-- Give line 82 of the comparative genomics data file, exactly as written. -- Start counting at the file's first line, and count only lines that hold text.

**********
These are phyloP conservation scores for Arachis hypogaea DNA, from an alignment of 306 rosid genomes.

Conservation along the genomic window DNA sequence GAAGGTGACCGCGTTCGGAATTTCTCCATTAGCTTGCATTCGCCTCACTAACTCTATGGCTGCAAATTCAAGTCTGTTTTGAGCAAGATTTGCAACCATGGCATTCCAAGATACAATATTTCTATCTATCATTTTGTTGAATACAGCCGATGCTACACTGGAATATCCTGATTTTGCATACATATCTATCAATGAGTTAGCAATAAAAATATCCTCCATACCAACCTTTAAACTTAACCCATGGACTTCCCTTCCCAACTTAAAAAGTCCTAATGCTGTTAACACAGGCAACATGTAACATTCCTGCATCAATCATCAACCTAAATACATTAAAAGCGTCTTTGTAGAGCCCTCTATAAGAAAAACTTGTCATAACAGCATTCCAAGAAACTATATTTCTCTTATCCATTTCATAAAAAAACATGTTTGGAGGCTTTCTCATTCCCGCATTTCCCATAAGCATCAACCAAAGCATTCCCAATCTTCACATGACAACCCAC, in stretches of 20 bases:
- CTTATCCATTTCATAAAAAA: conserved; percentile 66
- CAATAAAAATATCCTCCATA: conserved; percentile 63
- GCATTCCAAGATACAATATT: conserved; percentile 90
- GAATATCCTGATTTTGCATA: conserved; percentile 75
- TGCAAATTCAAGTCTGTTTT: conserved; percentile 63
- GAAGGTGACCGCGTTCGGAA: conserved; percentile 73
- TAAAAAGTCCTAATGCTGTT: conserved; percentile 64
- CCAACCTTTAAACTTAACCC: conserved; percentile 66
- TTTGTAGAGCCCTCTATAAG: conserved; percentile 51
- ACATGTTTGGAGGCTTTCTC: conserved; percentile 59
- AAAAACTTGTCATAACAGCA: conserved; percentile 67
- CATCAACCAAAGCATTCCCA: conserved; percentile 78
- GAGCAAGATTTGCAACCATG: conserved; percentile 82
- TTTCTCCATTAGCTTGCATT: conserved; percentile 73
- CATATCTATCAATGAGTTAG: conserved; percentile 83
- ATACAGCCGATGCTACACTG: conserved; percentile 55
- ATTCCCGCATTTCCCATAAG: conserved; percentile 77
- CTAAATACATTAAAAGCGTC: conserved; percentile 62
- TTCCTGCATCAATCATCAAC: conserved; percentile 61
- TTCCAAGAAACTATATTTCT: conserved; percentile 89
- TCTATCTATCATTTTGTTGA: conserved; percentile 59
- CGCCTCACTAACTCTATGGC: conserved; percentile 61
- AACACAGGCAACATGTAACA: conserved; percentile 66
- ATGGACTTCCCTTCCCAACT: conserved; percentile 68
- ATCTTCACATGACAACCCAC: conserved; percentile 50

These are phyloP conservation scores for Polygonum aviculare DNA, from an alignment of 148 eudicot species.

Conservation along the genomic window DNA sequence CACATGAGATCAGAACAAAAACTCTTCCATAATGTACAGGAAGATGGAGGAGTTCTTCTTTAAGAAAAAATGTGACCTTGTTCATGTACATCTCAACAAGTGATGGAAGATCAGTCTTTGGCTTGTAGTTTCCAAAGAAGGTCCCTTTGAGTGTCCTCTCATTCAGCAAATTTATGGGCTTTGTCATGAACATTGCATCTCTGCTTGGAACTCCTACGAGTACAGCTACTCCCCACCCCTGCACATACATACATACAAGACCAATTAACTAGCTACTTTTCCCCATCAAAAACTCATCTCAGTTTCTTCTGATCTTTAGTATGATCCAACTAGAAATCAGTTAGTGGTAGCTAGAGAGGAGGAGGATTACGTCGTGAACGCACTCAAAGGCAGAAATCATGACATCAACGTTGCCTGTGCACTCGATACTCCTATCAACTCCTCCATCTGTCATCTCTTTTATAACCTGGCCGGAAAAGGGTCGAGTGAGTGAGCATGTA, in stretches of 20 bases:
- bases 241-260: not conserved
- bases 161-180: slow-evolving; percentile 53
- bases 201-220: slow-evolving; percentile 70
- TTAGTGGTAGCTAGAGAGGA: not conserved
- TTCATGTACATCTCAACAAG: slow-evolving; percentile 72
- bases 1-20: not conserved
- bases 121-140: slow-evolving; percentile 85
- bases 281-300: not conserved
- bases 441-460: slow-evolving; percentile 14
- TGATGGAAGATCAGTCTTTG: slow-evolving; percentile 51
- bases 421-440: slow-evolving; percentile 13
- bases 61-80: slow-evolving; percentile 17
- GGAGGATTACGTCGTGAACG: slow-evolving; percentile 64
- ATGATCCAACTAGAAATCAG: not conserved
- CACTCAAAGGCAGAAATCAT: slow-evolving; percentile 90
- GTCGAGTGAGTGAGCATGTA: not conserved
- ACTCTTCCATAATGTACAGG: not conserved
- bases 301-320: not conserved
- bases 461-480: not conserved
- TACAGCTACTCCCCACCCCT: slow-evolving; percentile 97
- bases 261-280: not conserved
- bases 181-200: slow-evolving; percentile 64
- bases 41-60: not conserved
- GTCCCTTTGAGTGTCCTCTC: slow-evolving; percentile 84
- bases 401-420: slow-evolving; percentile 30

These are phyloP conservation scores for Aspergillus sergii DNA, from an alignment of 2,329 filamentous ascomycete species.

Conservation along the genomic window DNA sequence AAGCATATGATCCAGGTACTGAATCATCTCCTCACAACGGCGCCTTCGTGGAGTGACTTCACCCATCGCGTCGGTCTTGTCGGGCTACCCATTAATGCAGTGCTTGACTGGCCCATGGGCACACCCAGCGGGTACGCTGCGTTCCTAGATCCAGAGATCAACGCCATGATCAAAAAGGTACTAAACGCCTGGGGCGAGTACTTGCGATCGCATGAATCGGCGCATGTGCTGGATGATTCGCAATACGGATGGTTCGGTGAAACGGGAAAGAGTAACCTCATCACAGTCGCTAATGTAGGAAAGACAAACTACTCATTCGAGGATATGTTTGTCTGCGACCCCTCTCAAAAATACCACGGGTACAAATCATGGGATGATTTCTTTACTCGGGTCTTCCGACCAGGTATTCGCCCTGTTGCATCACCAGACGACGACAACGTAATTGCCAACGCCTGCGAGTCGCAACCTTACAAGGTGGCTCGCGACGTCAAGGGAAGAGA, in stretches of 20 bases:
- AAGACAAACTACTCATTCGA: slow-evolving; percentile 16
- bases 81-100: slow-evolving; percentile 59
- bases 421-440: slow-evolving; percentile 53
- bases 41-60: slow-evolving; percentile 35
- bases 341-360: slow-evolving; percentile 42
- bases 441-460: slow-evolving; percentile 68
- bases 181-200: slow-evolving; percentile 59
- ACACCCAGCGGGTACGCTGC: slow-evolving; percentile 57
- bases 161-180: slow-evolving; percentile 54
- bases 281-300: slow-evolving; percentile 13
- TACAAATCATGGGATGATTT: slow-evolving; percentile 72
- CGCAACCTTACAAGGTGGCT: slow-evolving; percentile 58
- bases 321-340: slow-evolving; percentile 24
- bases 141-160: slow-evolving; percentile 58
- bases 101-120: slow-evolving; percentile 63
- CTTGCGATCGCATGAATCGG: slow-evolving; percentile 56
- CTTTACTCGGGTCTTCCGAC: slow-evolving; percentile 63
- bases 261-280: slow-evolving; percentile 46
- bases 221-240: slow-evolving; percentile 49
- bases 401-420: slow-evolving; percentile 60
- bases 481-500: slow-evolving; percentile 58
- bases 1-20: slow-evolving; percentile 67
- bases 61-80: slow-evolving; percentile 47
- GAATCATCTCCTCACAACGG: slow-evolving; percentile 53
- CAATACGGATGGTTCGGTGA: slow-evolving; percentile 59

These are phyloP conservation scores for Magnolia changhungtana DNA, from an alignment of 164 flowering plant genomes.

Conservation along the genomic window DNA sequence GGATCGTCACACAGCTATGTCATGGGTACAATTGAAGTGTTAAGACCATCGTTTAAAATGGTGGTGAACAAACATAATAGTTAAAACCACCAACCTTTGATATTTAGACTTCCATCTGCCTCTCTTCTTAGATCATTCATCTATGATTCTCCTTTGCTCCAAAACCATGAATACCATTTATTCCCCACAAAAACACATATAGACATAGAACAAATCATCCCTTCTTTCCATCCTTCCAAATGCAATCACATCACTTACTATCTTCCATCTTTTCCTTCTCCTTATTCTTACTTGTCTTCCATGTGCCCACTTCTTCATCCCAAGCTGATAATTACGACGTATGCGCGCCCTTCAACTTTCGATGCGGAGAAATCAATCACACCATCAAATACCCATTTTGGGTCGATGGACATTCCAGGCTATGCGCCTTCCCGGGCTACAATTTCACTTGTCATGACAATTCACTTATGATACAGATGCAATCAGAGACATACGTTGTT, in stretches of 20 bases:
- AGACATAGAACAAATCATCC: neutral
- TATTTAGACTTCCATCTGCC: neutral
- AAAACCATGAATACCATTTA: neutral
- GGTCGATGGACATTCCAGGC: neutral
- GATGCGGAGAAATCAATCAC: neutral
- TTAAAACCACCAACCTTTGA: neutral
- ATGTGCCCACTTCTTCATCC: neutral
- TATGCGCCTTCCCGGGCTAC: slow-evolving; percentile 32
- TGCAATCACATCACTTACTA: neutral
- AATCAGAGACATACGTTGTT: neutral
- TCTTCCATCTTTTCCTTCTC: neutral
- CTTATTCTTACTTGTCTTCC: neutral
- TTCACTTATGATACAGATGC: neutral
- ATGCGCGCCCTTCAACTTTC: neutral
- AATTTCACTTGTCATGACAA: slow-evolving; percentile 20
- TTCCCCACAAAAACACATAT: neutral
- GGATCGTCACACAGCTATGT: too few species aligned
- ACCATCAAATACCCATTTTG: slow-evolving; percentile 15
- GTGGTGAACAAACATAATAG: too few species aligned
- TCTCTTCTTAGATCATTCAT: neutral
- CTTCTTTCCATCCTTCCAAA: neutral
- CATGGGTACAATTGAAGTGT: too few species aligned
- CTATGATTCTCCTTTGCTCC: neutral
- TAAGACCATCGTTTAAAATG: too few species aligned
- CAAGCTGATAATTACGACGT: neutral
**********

These are phyloP conservation scores for Magnolia changhungtana DNA, from an alignment of 164 flowering plant genomes.